Sunday, 23 December 2007
Modi’s huge win in Gujarat is a very scary development for this nation. Because it endorses that a vast majority of Gujaratis are delighted with his brand of politics and governance. And inspired, the beleaguered BJP and its allies will now take this winning model forward with great vengeance across the nation, since development and progress are concepts that don’t seem to find many takers. And that can only be a very dangerous and regressive trend. As a nation, we have already paid a very heavy price on account of communal politics, and clearly, a lot more needs to be paid.
No, one isn’t questioning Modi’s financial success in his State, maybe he does know what it takes to pave the path to prosperity. (Though I have always believed our very enterprising Gujarati folks need little help from their netas to get ahead.)
But there can never be lasting peace and happiness if one segment of the citizenry is left out and alienated. It will only help breed contempt and hatred.
Notice that not even once in all these years has Modi apologised or taken responsibility for the riots, rather, he continues to behave as a hero. Which means, divisional politics will now move into the fifth gear in Gujarat, and that is very frightful.
Well, looks like India is still many, many years away from the next stage of evolution.
Saturday, 8 December 2007
(Had written this for TOI four years ago. As you would notice, nothing has changed.)
After feng-shui, bowling alleys, thirsty ganpatis, names with six Ks, quiz shows and ABCD films, it's the turn of a brand new fad: Brand India. As they say, this, too, shall pass.
The idea was mooted in Ad Asia when industry bigwigs spoke on India as a brand and the media went ODing on Brand India, as if archeologists just discovered a goldmine inside Bangalore's Devanahalli call centre.
I think it's a mistake to promote India at this point of time. Because, as the legendary ad guru, David Ogilvy, said, "Nothing kills a bad product faster than great advertising." India is a substandard product. It's a condom that leaks, a toothpaste that leaves a bitter after-taste, a noisy car, a stained shirt, a sloppy airhostess and yes, yes, it's a chocolate with worms slithering inside.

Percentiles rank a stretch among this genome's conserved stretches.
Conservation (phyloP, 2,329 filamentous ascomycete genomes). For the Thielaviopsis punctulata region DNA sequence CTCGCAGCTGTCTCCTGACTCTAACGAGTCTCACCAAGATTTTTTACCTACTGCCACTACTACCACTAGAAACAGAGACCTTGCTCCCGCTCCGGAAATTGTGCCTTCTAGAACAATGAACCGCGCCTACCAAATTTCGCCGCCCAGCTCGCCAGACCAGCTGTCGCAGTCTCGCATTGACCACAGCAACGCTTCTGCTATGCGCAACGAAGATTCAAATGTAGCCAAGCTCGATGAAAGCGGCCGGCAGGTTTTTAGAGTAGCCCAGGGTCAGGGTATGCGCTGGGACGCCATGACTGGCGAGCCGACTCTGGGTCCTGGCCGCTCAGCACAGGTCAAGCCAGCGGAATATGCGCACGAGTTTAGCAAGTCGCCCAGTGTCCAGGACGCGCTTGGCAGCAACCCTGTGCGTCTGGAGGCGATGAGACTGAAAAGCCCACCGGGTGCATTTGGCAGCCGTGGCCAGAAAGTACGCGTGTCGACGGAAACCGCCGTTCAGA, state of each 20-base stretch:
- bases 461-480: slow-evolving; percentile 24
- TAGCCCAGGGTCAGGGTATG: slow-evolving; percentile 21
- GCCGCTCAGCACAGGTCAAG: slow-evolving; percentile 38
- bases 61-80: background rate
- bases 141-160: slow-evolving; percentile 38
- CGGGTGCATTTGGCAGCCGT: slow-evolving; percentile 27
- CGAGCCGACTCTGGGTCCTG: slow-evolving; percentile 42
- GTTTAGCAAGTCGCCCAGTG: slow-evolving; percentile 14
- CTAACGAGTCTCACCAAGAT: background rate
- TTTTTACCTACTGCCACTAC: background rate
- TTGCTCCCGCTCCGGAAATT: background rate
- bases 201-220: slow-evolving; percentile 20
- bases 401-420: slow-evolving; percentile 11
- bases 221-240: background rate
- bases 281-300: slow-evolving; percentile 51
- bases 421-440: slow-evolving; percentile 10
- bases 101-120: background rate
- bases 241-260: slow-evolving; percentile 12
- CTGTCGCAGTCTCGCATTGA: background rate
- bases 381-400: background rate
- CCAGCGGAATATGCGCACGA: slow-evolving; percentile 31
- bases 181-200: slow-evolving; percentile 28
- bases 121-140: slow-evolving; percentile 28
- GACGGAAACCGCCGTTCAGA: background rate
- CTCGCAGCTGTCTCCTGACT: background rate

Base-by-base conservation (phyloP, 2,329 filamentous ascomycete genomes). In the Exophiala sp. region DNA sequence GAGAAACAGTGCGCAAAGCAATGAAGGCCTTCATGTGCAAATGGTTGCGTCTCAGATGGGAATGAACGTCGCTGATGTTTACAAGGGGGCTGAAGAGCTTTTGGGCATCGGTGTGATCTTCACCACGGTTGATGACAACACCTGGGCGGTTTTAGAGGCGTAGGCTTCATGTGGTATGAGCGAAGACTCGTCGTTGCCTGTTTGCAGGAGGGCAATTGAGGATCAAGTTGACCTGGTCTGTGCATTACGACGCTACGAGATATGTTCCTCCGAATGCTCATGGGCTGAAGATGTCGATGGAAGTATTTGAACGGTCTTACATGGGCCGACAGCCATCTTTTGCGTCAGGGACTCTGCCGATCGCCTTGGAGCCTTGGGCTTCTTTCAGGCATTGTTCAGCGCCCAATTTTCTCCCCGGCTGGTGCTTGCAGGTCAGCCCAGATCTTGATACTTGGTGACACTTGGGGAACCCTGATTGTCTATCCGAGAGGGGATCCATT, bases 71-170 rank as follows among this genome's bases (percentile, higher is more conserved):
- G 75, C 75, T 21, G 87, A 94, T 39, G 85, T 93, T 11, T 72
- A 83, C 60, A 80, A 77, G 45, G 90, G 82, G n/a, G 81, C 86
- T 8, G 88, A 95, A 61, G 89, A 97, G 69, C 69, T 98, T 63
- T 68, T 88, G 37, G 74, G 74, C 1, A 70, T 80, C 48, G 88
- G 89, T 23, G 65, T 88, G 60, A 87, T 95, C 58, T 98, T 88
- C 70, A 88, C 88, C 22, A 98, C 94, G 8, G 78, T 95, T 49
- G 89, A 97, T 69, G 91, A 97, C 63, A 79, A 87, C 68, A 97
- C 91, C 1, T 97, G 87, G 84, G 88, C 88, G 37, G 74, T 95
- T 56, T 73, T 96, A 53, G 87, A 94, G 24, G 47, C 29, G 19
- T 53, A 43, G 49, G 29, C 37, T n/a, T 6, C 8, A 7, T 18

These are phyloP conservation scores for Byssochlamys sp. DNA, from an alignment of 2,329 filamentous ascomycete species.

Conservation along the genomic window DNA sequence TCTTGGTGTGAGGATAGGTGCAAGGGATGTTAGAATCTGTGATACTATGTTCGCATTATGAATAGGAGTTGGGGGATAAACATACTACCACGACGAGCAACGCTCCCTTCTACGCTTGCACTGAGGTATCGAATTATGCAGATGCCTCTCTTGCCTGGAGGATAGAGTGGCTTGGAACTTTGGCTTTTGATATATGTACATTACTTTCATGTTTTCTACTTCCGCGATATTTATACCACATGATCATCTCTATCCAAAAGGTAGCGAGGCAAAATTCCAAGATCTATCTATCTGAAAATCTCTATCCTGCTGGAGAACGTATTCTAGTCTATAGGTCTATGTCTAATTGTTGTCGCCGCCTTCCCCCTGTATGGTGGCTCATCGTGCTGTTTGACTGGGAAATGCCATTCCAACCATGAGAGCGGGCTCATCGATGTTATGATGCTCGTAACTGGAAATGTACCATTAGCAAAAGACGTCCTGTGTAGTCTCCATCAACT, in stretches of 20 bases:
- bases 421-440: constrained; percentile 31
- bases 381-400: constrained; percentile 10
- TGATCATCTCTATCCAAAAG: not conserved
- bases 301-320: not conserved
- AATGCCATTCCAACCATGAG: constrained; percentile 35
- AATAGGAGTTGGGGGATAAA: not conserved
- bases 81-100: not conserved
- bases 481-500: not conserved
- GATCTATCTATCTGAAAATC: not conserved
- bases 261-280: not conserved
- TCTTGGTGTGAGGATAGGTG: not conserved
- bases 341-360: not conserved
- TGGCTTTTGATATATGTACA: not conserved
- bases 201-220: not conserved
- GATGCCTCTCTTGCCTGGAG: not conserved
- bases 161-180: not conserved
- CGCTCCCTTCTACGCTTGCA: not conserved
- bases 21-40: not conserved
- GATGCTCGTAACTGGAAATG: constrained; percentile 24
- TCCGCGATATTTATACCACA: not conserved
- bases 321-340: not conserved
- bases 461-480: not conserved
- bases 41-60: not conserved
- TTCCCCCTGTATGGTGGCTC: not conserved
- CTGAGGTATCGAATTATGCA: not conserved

Our infrastructure is a fricking mess, corruption has replaced oxygen, people burn each other alive in the name of religion, the No 1 national issue is whether to build a mandir or a masjid in a mofussil town, bandhs get called for no reason at all, and India's commercial capital has a brand new name: Slumbai.
Forget selling India, the brand, we have failed to sell India, the tourist destination. Most of the firangs who arrive here, face enormous hardships, just so they can momentarily partake of the magnificence of the Taj.
And we just had a CM who was all set to write the obituary of the one monument that earns us foreign exchange, the nation's last known asset. The bitter truth is, techies like Infosys & Wipro have done well despite the nation, not because of it.
Birla says, "We have to stop skepticism and focus on the positives. There is a general tendency to focus on the negatives." Hullo Sirji, it's all very well to focus on our strengths, I like that, but how long will you shove the rats under the carpet?
What is the use of making power presentations inside the boardrooms of New York and Tokyo, encouraging firangi CEOs to visit, and then have their crotches grabbed by naughty hijras on the crumbling roads of the Western Express Highway? And this, after the insatiable customs officers gleefully cleaned them of their scotch and dollars.
Here's the deal: let's not put the cart before the bull. Let's focus internally first, let's set our house in order.
First, let's manufacture a good, solid product, and then go out there and sell it. Isn't this the most basic lesson they teach in B-school?